Published: Fri, October 19, 2018
Medicine | By Tracy Klein

USA doctors baffled as rare spinal disease spreads across 22 states

USA doctors baffled as rare spinal disease spreads across 22 states

The incidences, 62 of which are confirmed, are spread across 22 states.

The U.S. Centers for Disease Control is warning about a rare mysterious illness affecting American children, which can cause "polio-like" symptoms.

Health officials do not know what's causing the increasing number of cases of AFM.

So far, the only detail being released about the patient is that he or she is an Oklahoma resident under 18-years-old.

Neurological conditions like it have a variety of causes, such as viruses, environmental toxins and genetic disorders. The study was published in the journal Developmental Medicine and Child Neurology.

The first cases of AFM coincided with an unusually severe outbreak of a common virus that affects the lungs or gut. Tyler thinks the virus, called enterovirus D68, has changed since it was first identified in 1962, becoming more risky.

"[There's] nothing that provides the unifying diagnosis that we'd expect to explain these peaks of disease", Messonnier said.

There's no vaccine that can protect against AFM-causing enteroviruses. Viruses that can cause the disease include poliovirus, non-polio enteroviruses, adenoviruses and West Nile virus.

Minnesota's state epidemiologist, Jayne Griffith, said parents should watch their children for signs of the illness.

"However, the CDC did not consistently detect EV-D68 in every child with confirmed AFM", he told Healthline in an email.

There is no known cause or treatment, a state Department of Public Health advisory said.

The good news is that the complication is "incredibly rare", Messonnier said.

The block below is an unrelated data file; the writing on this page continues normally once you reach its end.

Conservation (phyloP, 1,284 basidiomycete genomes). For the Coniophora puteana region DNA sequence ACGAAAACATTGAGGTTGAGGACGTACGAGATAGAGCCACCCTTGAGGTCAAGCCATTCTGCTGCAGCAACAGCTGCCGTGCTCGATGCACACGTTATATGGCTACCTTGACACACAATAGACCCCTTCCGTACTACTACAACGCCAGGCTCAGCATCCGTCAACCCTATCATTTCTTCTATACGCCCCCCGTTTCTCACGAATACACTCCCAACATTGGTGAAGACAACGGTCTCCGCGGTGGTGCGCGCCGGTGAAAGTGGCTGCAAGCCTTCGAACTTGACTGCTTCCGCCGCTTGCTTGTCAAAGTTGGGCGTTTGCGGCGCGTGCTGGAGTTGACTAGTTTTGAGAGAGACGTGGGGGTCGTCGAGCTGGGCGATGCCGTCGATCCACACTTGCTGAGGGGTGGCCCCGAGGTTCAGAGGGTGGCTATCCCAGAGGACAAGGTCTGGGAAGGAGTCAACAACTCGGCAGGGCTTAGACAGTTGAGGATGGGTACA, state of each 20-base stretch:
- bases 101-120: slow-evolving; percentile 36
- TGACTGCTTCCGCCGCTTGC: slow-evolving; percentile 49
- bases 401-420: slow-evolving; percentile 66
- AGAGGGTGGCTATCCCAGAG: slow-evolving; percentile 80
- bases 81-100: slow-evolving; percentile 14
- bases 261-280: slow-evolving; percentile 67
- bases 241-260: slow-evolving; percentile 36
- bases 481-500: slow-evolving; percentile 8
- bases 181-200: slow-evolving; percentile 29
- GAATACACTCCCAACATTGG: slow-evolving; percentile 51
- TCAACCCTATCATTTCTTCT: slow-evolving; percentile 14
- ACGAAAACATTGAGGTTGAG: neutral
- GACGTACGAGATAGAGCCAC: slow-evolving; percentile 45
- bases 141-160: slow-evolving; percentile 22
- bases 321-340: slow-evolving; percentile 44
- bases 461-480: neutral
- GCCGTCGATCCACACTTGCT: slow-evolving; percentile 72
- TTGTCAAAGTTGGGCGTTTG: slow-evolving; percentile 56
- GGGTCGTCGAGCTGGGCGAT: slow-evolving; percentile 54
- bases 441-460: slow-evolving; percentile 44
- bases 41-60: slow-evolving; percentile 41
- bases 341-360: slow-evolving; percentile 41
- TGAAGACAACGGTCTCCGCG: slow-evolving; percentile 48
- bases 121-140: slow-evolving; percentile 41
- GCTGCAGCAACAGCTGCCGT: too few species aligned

"Parents need to know that AFM is very rare, even with the increase in cases that we are seeing now", Messonnier said.

"What is alarming and frightening is they suddenly develop weakness, and typically it's in an arm or leg. and it comes out of the blue.and that weakness comes and often times it's persists", Dr. Sanjay Gupta said.

However, officials have not been able to identify the cause of most of the AFM cases, or the reason for the spikes in 2014, 2016 and now 2018.

Although the disease appears to target a certain age group, federal disease experts do not know who is likely to get acute flaccid myelitis. Some merely have difficulty moving the eye or the face; some have a single weakening limb. 90 percent of those have been in children.

There is no specific treatment for AFM, according to the CDC, although neurologists might recommend things like physical therapy to help treat muscle weakness on a case-by-case basis.

While the CDC has yet to confirm a case in Virginia, Hoff said her son Camdyn was diagnosed with AFM while hospitalized at UVA Medical Center, falling ill with the telltale symptoms.

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